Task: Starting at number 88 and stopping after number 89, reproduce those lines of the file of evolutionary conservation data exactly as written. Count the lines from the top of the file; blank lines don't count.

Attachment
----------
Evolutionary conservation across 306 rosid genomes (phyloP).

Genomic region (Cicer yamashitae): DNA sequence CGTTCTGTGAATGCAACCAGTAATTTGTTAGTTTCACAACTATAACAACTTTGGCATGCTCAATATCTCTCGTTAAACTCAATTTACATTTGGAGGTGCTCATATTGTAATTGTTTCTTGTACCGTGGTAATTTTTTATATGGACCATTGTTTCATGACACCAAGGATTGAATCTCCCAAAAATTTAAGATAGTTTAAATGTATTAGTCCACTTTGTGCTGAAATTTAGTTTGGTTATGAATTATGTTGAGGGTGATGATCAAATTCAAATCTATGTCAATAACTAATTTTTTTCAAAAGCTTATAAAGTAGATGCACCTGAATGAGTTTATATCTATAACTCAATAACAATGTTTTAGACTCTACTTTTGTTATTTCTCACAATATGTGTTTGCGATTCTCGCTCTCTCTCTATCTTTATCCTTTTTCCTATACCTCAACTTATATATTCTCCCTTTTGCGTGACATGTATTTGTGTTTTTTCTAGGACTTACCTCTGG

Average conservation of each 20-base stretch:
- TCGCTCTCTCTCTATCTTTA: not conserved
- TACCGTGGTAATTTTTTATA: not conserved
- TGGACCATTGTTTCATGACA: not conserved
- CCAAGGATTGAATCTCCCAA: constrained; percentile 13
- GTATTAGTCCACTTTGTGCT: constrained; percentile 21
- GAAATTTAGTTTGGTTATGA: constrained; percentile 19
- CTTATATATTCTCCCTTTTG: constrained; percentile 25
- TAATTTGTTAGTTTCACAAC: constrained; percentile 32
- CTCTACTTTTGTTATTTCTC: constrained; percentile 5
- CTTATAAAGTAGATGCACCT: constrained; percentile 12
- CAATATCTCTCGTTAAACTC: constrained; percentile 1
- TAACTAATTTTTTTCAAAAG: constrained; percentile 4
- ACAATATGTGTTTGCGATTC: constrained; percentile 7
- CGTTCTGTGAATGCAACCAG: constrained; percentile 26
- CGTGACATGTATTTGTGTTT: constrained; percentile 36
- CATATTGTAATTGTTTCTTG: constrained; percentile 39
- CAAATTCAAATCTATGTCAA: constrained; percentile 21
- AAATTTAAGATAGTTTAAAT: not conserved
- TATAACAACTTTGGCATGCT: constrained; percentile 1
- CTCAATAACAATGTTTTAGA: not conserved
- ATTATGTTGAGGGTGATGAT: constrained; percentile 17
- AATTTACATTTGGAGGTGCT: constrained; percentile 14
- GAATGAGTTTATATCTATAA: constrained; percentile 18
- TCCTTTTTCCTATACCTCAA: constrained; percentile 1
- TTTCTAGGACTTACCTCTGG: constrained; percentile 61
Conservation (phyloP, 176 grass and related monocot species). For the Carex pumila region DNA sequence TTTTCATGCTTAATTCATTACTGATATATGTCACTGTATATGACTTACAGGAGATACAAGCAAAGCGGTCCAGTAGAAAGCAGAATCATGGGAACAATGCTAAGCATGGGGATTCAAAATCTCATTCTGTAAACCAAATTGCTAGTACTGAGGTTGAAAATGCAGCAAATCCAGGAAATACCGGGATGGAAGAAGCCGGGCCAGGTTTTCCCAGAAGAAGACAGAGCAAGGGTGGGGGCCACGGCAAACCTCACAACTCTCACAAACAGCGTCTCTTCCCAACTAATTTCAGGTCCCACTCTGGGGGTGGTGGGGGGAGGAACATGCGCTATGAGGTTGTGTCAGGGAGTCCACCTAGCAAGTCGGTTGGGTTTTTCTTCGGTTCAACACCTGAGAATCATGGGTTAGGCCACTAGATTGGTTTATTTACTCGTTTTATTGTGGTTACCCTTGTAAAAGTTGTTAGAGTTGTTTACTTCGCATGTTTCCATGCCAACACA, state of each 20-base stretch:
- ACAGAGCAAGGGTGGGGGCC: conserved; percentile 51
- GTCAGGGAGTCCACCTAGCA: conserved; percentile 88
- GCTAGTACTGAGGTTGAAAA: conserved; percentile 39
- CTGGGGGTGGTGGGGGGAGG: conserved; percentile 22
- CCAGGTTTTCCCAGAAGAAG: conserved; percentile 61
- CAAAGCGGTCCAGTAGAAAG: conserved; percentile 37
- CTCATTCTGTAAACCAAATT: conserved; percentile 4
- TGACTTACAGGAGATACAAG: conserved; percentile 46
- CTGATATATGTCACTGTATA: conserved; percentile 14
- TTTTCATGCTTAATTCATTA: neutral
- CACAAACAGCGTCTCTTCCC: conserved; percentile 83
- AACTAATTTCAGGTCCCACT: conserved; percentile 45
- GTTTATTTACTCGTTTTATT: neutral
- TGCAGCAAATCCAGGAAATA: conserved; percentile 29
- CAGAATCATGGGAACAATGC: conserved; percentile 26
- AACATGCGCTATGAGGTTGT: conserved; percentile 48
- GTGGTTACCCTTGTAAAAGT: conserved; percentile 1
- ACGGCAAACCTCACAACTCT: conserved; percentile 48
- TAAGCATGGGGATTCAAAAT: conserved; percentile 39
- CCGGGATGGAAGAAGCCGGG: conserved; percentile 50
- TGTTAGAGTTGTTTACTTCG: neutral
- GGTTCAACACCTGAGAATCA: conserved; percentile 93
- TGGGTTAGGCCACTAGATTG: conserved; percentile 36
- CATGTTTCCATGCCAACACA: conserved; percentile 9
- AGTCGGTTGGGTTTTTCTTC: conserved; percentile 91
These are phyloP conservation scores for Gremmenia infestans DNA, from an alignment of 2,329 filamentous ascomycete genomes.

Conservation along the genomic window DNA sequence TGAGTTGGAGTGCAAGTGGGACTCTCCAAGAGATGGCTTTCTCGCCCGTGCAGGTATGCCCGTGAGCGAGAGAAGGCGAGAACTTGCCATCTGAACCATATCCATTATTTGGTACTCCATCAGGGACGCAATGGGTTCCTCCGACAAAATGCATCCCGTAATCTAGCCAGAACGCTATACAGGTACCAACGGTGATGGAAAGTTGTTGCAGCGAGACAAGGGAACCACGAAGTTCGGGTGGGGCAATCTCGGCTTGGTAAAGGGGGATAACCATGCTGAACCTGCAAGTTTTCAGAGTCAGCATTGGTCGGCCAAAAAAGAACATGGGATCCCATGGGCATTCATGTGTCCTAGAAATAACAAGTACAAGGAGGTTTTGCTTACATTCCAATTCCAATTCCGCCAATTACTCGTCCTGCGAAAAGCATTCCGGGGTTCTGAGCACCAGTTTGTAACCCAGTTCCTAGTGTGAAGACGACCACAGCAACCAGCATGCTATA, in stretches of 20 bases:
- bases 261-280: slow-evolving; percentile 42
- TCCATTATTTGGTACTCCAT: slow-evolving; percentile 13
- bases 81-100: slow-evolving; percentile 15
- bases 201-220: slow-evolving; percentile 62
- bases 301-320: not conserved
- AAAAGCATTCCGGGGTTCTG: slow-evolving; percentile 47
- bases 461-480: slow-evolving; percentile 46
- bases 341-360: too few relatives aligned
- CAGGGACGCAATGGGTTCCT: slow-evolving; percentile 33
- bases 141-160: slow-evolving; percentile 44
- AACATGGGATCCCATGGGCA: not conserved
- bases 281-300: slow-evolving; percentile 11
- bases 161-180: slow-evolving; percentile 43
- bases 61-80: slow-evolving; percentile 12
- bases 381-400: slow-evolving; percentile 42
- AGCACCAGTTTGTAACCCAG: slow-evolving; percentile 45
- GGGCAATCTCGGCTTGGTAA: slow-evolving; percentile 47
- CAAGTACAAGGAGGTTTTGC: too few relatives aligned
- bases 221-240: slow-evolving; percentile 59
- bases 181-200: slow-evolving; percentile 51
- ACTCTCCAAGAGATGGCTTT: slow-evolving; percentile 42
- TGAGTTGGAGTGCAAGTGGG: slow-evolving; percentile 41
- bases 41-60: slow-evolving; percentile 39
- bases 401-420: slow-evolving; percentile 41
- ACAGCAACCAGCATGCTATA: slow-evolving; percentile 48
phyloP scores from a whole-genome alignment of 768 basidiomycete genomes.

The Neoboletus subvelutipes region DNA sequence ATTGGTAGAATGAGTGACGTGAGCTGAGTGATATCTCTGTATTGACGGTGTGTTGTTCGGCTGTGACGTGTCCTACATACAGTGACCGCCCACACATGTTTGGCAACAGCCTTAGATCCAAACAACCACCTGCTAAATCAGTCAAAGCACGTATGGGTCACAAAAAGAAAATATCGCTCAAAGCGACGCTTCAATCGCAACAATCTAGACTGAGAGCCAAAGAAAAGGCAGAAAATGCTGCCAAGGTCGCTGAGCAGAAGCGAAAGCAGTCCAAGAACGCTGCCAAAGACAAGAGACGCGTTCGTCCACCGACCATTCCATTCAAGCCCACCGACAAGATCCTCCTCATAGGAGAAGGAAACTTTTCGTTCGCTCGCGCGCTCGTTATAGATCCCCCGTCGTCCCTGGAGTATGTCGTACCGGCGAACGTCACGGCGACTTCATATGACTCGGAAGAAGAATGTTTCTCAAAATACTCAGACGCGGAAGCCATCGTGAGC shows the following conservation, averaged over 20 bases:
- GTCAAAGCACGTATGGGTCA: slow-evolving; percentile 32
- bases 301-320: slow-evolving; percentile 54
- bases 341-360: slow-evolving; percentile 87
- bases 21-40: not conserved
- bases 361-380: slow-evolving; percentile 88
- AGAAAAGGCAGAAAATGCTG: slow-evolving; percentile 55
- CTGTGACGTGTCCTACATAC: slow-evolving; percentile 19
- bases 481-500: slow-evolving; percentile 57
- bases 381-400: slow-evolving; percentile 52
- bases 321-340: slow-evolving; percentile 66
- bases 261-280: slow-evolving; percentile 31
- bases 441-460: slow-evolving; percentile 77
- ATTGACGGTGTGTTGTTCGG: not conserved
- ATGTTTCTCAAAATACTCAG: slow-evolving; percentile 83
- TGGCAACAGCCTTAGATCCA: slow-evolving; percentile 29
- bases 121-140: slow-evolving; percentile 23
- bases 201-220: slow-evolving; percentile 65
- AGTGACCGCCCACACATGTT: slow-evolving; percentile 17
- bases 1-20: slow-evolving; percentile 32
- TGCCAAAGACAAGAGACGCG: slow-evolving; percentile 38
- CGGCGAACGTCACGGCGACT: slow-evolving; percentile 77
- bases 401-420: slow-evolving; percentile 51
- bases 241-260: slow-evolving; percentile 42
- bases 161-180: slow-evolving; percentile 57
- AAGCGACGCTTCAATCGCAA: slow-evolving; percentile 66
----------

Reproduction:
- bases 361-380: slow-evolving; percentile 88
- AGAAAAGGCAGAAAATGCTG: slow-evolving; percentile 55